As of this weekend, China is taking the next step in their pursuit of cleaner and more eco-friendly cities. This move comes after the news that other countries have also agreed to phase out gas and diesel vehicles in favour of electric cars: namely, the U.K. and France. The Paris Accords on climate change have played a big role in changing the stances of these governments, with more and more countries facing a growing pressure to act on their worsening greenhouse gas levels.
According to Xin Guobin, China’s vice minister of industry and information technology, China plans to end the production and all sales of cars powered by fossil fuels. He is an avid promoter of this idea: Mr. Xin spoke over the weekend at a forum focusing on the development of the automotive industry in China. The minister also announced that his ministry was working on a timeline for China and that this would most likely be implemented in “the near future”, as stated by Xinhua news agency. In addition to the proposed changes, the Chinese government has also instructed state-owned electrical and power companies to build more charging stations for electric cars, in hopes of convincing the populace of the growing feasibility and convenience of electric vehicles.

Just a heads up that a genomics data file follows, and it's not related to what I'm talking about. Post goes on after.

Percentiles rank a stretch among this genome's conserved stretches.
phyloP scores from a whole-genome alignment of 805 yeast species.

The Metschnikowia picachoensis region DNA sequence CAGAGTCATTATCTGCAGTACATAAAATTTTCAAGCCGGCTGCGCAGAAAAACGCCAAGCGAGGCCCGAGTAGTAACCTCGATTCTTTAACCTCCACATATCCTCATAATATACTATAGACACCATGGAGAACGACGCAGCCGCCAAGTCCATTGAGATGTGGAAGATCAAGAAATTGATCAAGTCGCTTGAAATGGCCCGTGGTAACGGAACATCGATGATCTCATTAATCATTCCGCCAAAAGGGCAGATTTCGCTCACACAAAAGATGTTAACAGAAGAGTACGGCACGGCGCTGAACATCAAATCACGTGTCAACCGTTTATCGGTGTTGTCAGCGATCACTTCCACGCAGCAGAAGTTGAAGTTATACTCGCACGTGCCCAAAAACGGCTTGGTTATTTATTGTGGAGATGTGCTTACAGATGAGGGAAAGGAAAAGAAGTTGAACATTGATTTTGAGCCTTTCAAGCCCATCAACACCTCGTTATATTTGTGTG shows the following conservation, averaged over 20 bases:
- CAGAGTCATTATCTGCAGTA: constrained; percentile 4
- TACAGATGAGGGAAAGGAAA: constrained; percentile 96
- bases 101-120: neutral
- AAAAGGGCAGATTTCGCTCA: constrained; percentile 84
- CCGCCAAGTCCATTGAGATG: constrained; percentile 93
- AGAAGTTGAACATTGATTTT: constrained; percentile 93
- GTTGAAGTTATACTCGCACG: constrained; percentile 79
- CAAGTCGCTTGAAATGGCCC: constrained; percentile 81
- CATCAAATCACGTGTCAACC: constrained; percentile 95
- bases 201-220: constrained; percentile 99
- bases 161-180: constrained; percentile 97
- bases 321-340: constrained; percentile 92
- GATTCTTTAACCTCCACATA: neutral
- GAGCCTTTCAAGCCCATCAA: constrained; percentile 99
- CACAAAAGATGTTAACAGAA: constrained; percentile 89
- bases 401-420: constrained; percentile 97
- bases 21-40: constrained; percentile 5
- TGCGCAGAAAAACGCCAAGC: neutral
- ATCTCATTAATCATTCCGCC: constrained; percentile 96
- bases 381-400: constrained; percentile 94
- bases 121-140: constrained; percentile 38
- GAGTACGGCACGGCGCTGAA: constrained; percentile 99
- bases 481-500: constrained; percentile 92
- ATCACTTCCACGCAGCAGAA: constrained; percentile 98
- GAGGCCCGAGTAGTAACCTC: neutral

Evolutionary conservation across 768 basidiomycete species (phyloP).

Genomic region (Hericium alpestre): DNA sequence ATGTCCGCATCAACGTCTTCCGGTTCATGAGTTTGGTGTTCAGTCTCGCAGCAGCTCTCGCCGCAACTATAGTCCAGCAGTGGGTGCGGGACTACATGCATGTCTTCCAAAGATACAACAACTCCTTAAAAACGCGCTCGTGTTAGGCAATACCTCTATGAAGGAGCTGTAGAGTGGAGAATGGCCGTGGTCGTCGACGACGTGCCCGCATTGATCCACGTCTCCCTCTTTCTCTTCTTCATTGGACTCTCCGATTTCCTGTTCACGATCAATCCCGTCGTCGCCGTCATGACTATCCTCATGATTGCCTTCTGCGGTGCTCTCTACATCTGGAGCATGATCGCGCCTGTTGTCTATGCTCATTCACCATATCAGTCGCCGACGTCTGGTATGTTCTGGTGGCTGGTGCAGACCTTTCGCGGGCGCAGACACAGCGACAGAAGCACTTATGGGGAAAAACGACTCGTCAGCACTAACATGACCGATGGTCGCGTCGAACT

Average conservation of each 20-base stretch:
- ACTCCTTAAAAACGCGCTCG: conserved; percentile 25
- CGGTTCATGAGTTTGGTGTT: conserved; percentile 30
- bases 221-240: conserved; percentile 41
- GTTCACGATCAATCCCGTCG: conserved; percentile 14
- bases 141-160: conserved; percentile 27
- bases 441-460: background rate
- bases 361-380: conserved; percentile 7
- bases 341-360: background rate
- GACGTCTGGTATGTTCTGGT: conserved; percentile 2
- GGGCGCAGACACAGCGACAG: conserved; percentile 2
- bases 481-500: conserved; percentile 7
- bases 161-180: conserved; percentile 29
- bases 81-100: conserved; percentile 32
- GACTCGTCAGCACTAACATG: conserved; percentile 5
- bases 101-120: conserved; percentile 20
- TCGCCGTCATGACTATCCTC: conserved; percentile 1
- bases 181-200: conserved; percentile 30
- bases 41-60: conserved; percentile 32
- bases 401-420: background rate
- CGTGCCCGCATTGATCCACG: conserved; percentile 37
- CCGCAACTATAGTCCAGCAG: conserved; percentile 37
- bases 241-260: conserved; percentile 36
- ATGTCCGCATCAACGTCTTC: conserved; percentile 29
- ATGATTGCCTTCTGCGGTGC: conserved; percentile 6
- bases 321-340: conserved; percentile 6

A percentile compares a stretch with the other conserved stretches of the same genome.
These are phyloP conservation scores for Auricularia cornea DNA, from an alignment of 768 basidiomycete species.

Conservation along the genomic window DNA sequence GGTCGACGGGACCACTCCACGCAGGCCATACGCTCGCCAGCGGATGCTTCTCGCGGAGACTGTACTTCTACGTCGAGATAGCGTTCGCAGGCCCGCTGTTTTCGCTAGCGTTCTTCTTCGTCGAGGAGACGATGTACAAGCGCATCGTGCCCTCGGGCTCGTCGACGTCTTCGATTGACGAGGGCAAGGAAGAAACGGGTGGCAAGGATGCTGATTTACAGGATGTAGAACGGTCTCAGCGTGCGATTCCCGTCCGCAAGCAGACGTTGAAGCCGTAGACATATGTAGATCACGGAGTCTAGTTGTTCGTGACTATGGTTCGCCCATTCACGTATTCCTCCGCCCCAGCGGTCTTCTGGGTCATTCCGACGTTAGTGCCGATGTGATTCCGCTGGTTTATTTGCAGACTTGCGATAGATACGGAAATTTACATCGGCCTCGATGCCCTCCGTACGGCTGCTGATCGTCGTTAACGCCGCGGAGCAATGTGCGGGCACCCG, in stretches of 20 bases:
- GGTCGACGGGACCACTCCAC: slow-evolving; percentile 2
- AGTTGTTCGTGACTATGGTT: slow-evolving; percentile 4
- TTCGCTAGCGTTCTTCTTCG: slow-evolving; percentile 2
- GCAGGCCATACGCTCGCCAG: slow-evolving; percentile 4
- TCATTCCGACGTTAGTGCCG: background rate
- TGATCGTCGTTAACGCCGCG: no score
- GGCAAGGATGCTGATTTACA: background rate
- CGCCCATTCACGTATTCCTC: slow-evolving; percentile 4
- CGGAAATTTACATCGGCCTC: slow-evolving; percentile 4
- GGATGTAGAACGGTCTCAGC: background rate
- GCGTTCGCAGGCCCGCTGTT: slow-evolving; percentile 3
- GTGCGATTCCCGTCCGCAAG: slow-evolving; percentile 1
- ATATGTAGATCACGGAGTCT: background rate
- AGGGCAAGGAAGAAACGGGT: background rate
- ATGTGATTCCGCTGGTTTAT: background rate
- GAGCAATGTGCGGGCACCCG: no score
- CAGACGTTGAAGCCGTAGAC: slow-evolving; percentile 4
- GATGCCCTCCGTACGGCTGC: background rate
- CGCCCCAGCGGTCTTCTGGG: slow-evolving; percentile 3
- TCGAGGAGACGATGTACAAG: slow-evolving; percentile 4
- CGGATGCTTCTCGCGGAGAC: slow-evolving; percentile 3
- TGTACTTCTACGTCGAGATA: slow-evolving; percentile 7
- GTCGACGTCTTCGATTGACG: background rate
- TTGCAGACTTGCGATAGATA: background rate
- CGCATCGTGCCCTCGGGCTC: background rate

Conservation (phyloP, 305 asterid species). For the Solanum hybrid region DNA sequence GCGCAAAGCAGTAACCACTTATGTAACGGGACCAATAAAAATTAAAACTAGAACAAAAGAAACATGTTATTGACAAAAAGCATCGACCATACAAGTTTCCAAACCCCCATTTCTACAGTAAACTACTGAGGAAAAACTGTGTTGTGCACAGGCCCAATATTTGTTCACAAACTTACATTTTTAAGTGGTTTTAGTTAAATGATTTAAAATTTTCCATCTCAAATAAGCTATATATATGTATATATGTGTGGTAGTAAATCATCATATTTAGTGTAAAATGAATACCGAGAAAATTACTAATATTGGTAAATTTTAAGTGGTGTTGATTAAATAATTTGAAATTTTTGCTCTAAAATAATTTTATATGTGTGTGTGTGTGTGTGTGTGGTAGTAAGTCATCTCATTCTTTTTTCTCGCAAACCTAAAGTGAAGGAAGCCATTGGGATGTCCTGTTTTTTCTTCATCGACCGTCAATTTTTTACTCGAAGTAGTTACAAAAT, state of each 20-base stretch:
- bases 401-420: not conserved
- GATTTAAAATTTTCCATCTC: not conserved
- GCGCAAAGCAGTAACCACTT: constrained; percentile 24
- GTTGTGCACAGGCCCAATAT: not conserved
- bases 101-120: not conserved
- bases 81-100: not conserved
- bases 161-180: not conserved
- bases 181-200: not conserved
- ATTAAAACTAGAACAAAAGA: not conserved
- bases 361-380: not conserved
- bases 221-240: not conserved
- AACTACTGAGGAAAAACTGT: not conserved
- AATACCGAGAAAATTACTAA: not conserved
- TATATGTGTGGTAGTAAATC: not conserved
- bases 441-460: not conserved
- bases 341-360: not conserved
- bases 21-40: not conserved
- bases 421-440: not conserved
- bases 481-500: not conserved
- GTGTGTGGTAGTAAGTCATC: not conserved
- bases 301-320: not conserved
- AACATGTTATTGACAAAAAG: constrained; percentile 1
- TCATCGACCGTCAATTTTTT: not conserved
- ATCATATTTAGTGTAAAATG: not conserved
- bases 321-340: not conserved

This is not the first time that the Chinese government has considered making electric vehicles the future of transportation in China, with them affirming their desire to be the world’s leading electric vehicle market back in 2010. As the owner of one of the biggest vehicle markets in the world, China produced about 28 million vehicles last year alone, with a growth rate of 13.7% in sales. China is also the country that produces the most vehicles powered by renewable energy, with over half a million being sold last year.
Automakers have jumped at this opportunity and have already begun partnering with Chinese companies in order to research, develop, and manufacture electric cars in China. The world’s largest electric vehicle manufacturer is currently located in China, in the form of a company named BYD Auto. With over 100,000 electric-hybrid units delivered in 2016, they look to be a company to watch for the future. Other major automakers such as Volvo, General Motors, Volkswagen and Nissan have also begun ramping up efforts in an attempt to successfully compete in the Chinese market.